Surprisingly, the great composer and conductor Gustav Mahler (1860-1911), who’s works – such as the well-known Adagietto of the 5th symphony – are considered among the most beautiful pages of the pedal harp music, actually did hear of the Celtic harp during his life. However unlikely that, in the 19th century, the Austrian composer would have had the opportunity to see – and even less hear – the harp of the bards, he couldn’t ignore the existence of such an instrument.
During the Romantic time, Celtic culture, and its music in particular, comes to the fore, doing the splits between the nostalgia of a mythological past and the foundation of a real artistic renewal. This enthusiasm begins earlier in the 18th century with the famous publication of the Scottish bard Ossian’s poems by Macpherson and the first eisteddfod – a festival of traditional music and poetry in Wales. A Celtic wave rises and Celtic societies are created all over Europe.
In this environment the Viennese society Telyn was created. Telyn – “Celtic harp” in Welsh, Telenn in Breton – contrary to what one might think, was a philosophical and political Germanic society. Although the symbolic choice of this name underlines the Celtic societies' influences at that time, there is no real link with the bardic instrument. Among the members of the Telyn group were: the politician Victor Adler, the writer and philosopher Siegfried Lipiner and the student Gustav Mahler.
Mahler composing for the Celtic harp?
All through his life, Mahler is confrontational with his opponents – including his own musicians – as well as in his own musical works. One can often hear the opposition of one instrument playing against an ever more imposing orchestra in his symphonies: here, a violin performing like a soloist, there, a cello flirting with the concerto. The integration of the guitar and the mandolin in the 7th symphony proves, once more, Mahler's non-conformist temperament. Composing for a singular instrument, such as the Celtic harp, would not have been a first attempt for him. Who knows what surprises he would have created in the orchestration of the unfinished 10th symphony?
Published in 1907, Theo Zasche's caricature shows the modern orchestra where Mahler, sitting on a bomb, conducts an animal orchestra with a rattle. Arnold Schoenberg plays a sewing machine while Richard Strauss drops a weight on the public and Arnold Rose plays a double violin with two bows.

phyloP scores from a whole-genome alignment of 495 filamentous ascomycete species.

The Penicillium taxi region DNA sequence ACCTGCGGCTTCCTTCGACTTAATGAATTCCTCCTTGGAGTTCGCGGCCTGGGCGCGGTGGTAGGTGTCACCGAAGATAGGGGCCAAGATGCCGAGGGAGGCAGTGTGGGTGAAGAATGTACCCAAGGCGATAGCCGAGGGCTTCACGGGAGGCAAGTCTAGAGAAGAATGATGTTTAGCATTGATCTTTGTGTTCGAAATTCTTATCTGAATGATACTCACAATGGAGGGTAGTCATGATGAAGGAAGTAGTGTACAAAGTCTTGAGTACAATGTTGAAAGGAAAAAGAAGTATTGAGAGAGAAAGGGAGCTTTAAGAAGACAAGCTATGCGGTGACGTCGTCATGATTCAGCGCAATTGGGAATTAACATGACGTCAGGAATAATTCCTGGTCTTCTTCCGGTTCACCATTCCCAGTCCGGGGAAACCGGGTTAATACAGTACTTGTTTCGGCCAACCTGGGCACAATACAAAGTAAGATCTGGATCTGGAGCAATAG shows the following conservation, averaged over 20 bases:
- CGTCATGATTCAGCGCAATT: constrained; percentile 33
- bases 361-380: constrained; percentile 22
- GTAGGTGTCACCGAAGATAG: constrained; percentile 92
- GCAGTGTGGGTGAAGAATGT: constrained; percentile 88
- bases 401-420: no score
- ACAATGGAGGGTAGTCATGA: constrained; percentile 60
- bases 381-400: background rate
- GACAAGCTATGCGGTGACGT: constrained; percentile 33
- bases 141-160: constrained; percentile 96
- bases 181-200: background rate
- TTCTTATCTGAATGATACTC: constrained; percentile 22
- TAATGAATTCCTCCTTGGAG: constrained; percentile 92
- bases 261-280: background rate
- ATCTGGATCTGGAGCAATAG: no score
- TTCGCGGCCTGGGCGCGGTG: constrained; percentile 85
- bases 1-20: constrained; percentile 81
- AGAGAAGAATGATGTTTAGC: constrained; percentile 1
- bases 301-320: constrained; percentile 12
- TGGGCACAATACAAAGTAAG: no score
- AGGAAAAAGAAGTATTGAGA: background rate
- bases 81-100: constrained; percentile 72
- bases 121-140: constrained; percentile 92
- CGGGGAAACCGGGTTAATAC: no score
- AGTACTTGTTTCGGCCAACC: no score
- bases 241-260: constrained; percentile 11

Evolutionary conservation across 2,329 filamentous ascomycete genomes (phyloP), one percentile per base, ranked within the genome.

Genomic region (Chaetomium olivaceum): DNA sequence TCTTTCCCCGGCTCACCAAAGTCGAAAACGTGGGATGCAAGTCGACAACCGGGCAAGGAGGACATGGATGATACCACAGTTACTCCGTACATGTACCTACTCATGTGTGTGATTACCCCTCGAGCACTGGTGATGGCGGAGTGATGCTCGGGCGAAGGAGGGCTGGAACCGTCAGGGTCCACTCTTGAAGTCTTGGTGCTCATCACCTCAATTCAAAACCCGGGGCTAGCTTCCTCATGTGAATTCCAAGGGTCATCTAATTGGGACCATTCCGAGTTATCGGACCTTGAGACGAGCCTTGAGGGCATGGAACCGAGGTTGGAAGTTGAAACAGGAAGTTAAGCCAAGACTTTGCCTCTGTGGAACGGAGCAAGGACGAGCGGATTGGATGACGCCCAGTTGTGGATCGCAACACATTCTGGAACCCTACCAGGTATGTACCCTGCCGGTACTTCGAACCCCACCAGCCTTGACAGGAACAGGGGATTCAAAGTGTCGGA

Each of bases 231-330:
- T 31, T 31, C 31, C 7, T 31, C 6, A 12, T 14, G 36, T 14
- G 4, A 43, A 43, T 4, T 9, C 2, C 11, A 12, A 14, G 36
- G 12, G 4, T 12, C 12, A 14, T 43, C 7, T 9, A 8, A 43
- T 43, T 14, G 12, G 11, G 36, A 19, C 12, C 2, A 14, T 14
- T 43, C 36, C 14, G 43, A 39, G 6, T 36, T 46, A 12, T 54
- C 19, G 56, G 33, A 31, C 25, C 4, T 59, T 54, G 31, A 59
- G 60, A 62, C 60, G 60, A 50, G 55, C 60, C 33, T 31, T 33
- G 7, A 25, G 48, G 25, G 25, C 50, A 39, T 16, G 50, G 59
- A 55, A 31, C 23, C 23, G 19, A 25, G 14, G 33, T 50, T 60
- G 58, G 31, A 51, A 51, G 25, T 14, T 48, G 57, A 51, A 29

But let’s come back to the Telyn society. Although Mahler is not so involved within the group at the end of his life, he’s still deeply marked by its influence in his thoughts and artistic creativity. From this society, he kept long-term friendships, despite some of these friendships being troubled at times, as was the case with Siegfried Lipiner. With a nod to the history of music: as a committed student within this society, were his thoughts going towards the instrument of the bards while composing for the harp?
Let’s pause our enthusiasm and since one must render unto Caesar what is his, let’s bring back Mahler’s harp work in the pedal harp repertoire. First, the post-romantic composer’s writing requires from the performer a pedal harp technique and musical style, second, his work, in its conception, is far from the Celtic harp’s traditional music and even further from the Celtic traditional music.
This warming-up introduces a forthcoming series of articles involving composers – these ones well alive – who have written for the Celtic harp. From contemporary music, jazz, pop, to World music, passing by traditional music aesthetics, they will attest to their interest in composing today for the instrument. The first composer who will open this series will be the Irish Derek Ball (not to be confused with another Irishman, the late harp player of the chieftains, Derek Bell), in an article devoted to him soon.